What do you think good leadership looks like? Good leaders do what needs to be done. You have to be able to adjust to the context and focus on what truly matters. Always do whatever it takes to succeed, but never use your team, the environment, or your culture as a means to an end. You also need to listen and be attentive to the people around you. A great leader takes care of their team. As a leader, you are the flag bearer, leading the way to the future. You have to live the dot on the horizon. Articulate it and bring clarity around it; what is it, where is it, and how we get there. And ultimately, you have to lead by example and do what needs to get done.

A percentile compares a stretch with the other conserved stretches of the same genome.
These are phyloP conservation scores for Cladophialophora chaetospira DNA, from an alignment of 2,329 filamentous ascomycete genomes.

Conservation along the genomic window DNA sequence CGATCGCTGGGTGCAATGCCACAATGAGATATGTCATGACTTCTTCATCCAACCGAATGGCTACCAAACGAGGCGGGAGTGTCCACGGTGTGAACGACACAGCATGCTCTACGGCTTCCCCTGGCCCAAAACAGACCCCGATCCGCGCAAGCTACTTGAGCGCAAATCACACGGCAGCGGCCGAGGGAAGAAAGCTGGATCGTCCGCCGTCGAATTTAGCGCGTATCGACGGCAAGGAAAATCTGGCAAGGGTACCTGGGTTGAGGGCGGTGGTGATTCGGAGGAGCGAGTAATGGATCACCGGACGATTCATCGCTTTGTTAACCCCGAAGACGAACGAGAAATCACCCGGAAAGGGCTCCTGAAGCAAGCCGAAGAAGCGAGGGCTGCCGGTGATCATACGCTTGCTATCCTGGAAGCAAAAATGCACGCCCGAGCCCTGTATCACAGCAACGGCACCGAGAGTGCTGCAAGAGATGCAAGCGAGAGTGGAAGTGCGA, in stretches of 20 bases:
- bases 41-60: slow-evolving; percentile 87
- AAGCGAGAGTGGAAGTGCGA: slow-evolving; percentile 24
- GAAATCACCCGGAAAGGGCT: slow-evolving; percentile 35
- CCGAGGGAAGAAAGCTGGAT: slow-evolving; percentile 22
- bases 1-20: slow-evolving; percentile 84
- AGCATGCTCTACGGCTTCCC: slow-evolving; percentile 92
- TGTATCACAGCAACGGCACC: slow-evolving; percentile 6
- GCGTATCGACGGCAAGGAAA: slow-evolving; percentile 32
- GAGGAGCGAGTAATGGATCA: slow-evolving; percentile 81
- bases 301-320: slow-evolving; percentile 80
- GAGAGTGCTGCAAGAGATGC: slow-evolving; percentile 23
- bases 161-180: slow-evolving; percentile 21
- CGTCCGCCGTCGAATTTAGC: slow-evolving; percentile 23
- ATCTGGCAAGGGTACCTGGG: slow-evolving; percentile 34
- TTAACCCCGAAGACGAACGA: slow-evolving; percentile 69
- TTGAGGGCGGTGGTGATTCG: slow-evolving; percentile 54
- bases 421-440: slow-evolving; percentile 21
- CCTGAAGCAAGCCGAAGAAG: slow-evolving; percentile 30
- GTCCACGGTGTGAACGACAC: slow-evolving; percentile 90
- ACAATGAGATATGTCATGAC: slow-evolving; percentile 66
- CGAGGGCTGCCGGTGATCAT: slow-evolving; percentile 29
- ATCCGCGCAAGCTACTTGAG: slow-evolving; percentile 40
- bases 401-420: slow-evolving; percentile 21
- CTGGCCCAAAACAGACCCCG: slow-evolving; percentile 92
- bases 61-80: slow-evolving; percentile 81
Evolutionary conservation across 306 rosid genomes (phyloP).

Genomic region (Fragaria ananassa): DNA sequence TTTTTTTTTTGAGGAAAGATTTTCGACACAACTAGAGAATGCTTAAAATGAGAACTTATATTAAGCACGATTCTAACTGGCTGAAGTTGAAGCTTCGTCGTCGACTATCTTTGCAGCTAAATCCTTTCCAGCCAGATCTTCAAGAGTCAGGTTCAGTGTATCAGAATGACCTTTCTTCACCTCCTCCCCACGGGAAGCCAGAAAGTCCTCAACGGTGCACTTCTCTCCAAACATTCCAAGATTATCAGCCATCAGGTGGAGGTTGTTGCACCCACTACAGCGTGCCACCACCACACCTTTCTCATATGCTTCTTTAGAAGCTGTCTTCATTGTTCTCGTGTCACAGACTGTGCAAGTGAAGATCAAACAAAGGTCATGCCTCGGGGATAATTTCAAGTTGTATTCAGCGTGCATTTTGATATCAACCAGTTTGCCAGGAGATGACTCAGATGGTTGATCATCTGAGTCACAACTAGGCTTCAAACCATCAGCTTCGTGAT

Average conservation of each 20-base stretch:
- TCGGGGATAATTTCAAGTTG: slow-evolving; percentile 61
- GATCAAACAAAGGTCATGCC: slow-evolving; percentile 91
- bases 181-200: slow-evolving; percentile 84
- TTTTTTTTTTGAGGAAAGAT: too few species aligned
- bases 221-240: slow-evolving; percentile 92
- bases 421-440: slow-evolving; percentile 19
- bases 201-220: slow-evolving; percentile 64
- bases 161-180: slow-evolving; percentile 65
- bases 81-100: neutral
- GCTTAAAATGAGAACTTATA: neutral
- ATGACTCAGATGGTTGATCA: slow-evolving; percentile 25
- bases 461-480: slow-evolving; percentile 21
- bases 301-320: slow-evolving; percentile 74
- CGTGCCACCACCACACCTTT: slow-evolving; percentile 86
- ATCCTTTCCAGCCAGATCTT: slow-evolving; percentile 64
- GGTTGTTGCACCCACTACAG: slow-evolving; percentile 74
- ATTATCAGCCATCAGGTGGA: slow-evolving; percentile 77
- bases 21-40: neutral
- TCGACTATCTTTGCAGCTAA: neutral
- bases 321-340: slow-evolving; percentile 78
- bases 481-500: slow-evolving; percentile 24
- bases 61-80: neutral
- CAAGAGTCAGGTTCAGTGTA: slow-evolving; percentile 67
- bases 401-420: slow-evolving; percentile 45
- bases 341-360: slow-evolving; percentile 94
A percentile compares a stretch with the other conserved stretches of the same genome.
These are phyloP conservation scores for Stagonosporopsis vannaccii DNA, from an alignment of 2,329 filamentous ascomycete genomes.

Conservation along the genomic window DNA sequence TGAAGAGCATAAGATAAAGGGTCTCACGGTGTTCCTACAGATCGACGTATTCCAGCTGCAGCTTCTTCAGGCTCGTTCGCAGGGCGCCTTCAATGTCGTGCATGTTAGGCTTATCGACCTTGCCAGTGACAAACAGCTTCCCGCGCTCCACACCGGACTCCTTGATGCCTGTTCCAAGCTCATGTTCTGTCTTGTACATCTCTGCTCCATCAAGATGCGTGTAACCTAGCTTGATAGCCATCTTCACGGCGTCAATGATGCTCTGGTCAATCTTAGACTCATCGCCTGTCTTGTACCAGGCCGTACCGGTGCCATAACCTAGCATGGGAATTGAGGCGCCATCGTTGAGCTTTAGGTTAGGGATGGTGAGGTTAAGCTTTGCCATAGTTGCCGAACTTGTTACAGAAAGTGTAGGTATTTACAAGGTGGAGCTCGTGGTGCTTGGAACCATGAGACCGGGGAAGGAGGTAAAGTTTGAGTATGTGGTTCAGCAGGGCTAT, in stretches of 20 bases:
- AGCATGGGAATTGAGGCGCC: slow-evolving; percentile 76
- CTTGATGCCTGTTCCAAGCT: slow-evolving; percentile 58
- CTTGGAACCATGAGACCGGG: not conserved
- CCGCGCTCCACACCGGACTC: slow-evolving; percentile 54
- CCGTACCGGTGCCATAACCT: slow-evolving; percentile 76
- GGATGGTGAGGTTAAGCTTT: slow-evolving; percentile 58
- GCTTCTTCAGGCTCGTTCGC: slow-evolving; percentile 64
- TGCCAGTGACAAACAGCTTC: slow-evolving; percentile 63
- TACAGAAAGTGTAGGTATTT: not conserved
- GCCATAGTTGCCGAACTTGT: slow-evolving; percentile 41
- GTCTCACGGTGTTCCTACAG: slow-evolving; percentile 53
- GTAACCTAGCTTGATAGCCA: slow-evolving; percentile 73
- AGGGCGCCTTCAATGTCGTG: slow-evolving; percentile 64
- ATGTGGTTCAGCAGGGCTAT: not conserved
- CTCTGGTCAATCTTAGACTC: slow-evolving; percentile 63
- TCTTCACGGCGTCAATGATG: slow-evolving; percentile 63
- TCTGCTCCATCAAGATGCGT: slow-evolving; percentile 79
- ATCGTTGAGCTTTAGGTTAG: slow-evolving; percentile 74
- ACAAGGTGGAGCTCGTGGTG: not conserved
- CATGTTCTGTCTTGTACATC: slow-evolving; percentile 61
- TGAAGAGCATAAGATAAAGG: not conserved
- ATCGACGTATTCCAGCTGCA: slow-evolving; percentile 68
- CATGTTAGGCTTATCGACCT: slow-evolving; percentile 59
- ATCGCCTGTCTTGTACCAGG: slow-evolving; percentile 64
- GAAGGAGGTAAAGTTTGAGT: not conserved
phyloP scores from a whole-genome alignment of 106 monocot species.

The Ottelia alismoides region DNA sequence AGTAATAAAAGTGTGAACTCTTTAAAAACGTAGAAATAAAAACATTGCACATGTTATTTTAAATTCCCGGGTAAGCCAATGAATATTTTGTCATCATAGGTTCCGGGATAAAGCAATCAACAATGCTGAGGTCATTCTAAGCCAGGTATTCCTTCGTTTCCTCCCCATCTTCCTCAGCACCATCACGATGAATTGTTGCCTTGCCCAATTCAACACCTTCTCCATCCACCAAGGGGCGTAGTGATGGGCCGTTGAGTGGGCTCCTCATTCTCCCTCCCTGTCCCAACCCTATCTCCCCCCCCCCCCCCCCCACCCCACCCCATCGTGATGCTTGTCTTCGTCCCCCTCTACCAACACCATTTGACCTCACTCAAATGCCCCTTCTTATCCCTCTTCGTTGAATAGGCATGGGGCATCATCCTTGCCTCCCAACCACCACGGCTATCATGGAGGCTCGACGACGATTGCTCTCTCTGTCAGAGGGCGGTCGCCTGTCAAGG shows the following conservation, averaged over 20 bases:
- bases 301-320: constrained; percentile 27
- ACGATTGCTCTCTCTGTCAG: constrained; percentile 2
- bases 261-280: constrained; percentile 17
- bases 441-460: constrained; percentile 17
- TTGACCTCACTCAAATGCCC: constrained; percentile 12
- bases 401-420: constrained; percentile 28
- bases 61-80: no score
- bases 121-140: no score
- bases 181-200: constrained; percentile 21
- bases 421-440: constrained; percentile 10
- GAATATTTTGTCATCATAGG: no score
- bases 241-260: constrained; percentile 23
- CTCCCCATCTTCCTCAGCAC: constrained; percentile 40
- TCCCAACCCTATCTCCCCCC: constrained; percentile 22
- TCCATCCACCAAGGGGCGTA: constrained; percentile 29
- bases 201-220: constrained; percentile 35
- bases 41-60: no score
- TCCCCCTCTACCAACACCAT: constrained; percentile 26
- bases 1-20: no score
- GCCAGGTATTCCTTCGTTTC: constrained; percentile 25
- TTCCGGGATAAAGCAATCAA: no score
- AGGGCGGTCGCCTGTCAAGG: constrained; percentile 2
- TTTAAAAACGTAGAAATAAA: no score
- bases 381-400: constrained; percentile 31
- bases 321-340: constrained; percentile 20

Founder, former CEO and current boardmember of Elastic NV.
Founder Elasticsearch, Inc.
Founder SpringSource Global, Inc.
Chairman of GeoPhy BV.
Board of Supervision of Techleap.nl
Steven Schuurman talks about maintaing growth
How did Elastic grow from 1 to 1000 + eployees, since its start in 2012? How did it grow to be the company it is today, with an estimated market capitalization of USD 7.25 billion?
Topics you have to own as a leader?